Jump directly to the Content

Leading Into the Future

An appropriate, specific mission grows out of the knowledge that God is leading his people into the future.
—Leith Anderson

As soon as people walk into a church, they can tell if it is oriented toward the past or the future. They don't discover that by what they see as much as by what they hear. When I visit a church or catch conversations in my congregation, I listen to how people talk about one subject: the greatest days of the church.

At one well-known midwestern church, for example, visitors may hear people say: "I remember when folks lined up to get into evening services. Conventions of major national associations were held here. When people came to town, they attended here." Their glory days are past, not future. The result for both the listeners and people speaking is an overwhelming feeling of sadness.

When I came to Wooddale Church, people spoke similarly: "I remember when we used to …" "I remember when attendance was growing instead of declining." I found it emotionally difficult ...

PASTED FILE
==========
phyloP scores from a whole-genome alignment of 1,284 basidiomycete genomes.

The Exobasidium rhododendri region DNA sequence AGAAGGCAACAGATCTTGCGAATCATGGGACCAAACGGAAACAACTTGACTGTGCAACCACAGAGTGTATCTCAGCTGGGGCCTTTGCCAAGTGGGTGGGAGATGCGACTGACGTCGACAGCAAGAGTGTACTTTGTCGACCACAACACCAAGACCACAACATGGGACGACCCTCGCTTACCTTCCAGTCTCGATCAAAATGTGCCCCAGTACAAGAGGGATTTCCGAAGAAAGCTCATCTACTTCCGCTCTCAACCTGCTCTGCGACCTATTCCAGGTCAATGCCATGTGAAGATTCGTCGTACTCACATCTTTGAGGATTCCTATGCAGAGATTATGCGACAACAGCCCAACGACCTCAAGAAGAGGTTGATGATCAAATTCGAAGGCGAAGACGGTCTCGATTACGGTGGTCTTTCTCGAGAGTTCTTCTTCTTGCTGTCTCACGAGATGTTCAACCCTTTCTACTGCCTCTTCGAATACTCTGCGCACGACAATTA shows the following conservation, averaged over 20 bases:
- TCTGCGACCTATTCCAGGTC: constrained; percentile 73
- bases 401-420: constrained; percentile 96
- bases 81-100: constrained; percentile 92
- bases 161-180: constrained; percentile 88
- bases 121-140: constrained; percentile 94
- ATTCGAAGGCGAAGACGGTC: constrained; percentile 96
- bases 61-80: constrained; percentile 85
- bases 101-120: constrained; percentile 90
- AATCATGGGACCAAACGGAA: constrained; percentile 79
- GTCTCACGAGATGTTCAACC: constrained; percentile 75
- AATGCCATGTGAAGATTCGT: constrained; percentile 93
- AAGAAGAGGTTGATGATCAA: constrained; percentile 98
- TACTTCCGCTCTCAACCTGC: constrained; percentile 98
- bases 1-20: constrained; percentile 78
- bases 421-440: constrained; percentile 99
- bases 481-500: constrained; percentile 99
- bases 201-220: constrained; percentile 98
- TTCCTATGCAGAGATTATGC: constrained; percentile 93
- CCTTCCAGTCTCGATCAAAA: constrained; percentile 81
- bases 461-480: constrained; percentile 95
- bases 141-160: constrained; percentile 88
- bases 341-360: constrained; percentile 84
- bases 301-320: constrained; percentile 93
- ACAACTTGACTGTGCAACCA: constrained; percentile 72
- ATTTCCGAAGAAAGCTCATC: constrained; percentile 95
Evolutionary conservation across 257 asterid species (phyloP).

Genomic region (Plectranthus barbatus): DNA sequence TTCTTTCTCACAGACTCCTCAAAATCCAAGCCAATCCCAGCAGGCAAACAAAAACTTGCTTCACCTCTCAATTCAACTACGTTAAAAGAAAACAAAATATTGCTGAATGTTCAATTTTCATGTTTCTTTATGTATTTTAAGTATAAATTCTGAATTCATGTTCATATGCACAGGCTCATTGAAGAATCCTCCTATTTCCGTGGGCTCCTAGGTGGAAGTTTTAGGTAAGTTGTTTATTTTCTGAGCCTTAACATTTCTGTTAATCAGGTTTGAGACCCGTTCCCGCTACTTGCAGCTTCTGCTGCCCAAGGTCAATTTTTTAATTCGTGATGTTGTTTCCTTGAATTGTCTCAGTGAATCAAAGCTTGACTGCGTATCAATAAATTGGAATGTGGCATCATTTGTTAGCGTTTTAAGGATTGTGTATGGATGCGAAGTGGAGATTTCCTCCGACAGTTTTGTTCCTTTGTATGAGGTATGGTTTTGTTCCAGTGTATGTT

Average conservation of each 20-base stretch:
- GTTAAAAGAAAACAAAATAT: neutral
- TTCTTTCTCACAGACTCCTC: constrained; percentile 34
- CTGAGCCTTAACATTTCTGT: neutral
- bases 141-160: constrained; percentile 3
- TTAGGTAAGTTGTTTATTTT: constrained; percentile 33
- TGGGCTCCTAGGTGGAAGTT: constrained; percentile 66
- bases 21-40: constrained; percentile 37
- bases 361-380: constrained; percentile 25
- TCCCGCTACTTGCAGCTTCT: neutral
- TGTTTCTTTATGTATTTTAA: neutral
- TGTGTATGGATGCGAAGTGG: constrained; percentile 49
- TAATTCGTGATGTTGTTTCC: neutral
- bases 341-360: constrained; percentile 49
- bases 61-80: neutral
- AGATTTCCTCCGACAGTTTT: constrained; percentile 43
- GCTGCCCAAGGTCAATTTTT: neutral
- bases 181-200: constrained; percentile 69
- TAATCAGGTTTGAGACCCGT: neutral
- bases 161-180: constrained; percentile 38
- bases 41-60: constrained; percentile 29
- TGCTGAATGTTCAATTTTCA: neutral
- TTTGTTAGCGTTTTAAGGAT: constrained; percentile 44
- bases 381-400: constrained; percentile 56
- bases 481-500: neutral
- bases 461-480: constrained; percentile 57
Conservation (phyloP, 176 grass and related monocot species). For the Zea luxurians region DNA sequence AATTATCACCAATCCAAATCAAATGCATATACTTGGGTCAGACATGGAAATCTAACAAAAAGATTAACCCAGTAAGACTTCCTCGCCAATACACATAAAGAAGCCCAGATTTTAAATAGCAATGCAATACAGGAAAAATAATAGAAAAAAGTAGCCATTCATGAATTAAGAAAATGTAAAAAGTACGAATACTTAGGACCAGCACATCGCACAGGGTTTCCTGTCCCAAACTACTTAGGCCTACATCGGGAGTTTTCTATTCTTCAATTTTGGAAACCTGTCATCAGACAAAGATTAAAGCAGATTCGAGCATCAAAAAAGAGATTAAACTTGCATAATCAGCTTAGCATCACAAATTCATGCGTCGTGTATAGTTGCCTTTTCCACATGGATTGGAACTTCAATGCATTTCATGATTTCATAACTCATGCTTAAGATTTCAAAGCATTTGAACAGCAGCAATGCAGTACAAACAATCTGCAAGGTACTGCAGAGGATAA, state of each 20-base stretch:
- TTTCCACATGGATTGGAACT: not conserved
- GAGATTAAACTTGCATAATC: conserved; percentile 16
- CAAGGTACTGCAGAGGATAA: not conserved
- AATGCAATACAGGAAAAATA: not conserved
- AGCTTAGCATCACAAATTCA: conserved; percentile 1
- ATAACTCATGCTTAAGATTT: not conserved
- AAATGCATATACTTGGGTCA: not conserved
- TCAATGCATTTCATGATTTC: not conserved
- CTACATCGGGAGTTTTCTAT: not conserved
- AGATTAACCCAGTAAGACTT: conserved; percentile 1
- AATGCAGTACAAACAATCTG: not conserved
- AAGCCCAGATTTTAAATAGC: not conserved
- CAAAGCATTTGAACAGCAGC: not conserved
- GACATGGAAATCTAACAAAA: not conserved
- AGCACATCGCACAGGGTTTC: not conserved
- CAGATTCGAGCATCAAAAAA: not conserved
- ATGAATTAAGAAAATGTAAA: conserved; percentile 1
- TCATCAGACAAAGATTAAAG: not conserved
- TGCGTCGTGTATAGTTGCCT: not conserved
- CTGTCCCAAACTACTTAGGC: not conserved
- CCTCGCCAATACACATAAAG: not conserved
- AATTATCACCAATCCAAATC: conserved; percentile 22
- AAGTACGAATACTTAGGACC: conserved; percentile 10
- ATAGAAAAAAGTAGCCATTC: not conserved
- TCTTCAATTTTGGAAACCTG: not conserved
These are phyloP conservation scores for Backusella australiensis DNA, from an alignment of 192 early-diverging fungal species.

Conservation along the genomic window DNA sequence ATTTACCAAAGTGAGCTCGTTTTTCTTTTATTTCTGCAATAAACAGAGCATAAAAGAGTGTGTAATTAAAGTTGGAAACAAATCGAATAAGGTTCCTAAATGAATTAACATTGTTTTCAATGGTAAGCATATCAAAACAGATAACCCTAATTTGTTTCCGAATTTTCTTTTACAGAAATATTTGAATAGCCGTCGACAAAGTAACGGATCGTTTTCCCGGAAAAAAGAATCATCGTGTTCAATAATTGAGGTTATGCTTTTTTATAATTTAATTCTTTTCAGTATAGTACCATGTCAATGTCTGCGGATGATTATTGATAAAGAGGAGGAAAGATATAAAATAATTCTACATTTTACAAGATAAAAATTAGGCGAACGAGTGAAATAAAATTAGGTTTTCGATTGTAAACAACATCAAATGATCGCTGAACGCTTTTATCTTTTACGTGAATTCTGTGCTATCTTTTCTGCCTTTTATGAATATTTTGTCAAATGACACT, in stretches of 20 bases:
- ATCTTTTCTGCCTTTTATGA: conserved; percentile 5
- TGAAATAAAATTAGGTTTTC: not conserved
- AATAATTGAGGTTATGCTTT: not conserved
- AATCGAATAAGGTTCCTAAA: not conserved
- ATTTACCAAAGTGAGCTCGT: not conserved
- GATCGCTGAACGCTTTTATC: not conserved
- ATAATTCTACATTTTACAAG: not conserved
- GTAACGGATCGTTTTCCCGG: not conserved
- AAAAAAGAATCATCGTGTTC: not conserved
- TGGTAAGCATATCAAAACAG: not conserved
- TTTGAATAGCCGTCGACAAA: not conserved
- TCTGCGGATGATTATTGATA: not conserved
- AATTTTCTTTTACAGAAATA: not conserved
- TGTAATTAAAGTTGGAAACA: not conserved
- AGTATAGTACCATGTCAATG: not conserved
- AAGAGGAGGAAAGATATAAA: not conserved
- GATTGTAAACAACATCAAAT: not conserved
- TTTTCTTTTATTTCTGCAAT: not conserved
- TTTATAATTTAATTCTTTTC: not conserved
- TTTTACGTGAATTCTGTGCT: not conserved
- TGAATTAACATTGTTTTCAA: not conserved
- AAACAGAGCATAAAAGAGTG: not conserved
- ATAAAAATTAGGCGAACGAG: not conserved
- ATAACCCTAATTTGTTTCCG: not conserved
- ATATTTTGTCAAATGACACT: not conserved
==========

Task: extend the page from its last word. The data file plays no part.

Subscriber access only You have reached the end of this Article Preview

To continue reading, subscribe to Christianity Today magazine. Subscribers have full digital access to CT Pastors articles.

Tags:
Posted:
Homepage Subscription Panel

Read These Next

From the Magazine
The Multiethnic Church Movement Hasn’t Lived up to Its Promise
The Multiethnic Church Movement Hasn’t Lived up to Its Promise
Multiracial churches have not been good news for everyone. What can we do about it?
Editor's Pick
Read Your Bible Through a Kaleidoscope
Read Your Bible Through a Kaleidoscope
Multicolored scholarship expands biblical interpretation beyond traditional Eurocentric perspectives.
close